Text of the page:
Another chance to see paintings by Cyril Mann (1911-1980) arrives with the London Art Fair in mid-January. The collection, recently exhibited at Piano Nobile gallery, shows a battered, crater-strewn Shoreditch, depicted by the artist in the early 1950s.
Today, the area is populated with tech startups and buzzing with digital industry. But 60 years ago, the streets around the 'Silicon Roundabout' of Old Street were scarred from wartime bombing. Mann found inspiration in the ruins, drenching them (and there is no other word) in sun light.
It's that very sunlight that suggests locations of some of the works. Here's the title piece: Bombsites Around Paul Street:
From the shadows and knowledge of Paul Street (on which Londonist Towers is located) this view has to be looking either north-east or north west. A bit of detective work in Google Street View and, hey presto, we think this is the view today.
An impressionistic depiction of the building on the extreme right can be seen in Mann's painting. The rest of the scene has changed beyond recognition, with construction of the silver prefab building and the 'Hitchcock's reel' sculpture at the centre of this weird non-roundabout.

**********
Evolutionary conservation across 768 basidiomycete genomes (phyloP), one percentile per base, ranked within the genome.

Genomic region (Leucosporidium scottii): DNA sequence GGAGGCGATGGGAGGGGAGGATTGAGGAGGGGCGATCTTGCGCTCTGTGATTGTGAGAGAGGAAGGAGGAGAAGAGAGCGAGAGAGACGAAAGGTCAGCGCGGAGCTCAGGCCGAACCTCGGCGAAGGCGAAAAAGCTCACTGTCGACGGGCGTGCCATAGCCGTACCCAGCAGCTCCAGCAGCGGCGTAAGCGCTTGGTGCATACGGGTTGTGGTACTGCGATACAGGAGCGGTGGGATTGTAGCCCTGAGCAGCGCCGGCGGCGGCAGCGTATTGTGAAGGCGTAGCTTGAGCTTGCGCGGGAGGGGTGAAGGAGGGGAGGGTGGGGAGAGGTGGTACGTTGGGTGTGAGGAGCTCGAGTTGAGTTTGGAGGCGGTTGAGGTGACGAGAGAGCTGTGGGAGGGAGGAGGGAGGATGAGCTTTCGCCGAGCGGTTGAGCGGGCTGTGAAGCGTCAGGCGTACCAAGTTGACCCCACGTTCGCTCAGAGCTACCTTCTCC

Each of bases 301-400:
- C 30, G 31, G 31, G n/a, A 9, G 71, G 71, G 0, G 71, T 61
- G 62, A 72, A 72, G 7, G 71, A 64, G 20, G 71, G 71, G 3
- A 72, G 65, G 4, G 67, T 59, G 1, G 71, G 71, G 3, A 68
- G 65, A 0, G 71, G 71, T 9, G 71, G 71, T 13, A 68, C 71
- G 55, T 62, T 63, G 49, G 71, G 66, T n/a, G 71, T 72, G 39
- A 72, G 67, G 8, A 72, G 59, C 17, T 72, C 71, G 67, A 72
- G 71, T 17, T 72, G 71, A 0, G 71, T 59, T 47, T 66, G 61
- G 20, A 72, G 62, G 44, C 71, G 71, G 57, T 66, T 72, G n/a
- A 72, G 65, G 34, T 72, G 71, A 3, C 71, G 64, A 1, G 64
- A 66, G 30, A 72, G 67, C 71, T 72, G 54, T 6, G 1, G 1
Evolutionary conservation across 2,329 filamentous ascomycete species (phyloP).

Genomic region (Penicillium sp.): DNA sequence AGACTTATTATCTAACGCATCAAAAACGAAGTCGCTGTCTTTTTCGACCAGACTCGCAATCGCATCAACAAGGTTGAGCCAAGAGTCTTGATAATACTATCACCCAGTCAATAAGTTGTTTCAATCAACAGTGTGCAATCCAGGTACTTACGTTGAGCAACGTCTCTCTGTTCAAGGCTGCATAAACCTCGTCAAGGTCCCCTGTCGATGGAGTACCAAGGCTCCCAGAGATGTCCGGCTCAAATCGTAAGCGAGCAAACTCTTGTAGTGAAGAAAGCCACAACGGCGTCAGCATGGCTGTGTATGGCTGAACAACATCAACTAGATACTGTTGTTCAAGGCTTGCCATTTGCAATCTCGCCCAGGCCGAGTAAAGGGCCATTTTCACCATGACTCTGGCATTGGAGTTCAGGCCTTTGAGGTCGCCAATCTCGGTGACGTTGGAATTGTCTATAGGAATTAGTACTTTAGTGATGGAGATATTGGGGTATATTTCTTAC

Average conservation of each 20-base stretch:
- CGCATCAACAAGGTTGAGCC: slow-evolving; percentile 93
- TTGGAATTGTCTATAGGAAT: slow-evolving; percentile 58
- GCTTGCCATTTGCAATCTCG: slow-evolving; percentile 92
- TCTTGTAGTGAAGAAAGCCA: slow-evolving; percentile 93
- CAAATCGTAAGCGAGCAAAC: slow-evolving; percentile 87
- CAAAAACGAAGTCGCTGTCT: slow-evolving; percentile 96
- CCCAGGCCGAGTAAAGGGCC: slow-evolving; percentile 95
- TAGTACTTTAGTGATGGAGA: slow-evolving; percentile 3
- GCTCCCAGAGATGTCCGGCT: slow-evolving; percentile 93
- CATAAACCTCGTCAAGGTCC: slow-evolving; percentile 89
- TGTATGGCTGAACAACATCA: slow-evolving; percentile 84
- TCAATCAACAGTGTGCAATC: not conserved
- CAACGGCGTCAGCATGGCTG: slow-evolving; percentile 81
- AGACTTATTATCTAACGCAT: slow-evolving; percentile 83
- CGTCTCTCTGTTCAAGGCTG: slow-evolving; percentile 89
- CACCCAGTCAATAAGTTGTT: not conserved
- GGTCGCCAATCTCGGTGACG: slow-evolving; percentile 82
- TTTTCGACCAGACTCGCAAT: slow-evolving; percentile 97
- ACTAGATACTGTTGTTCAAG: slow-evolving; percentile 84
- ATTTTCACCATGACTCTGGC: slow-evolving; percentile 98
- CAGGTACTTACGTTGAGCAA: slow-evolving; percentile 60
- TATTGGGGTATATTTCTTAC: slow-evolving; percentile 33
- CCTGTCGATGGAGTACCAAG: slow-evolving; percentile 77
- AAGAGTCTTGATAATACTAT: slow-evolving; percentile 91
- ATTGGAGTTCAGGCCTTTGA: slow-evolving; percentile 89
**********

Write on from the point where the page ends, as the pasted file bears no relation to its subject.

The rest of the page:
Another painting by Mann is fairly easy to pinpoint. Here's his stunning view of a war-ravaged Moor Lane in 1948.
The dome of St Paul's rises in the background, while the tower of St Giles' Cripplegate stands in the middle distance. Today, the view is vastly different. Construction of the Barbican Estate obscured the dome and church. Everywhere else is glass. By coincidence an empty development site on the right recalls the crater-strewn landscape depicted by Mann.
We finish with a scene for you to identify. This 1956 painting is called 'Bombsites Around Spitalfields'. One of the area's many rail bridges spans the street ahead, and what is presumably the spire of Christ Church Spitalfields rises on the left. But which street are we on?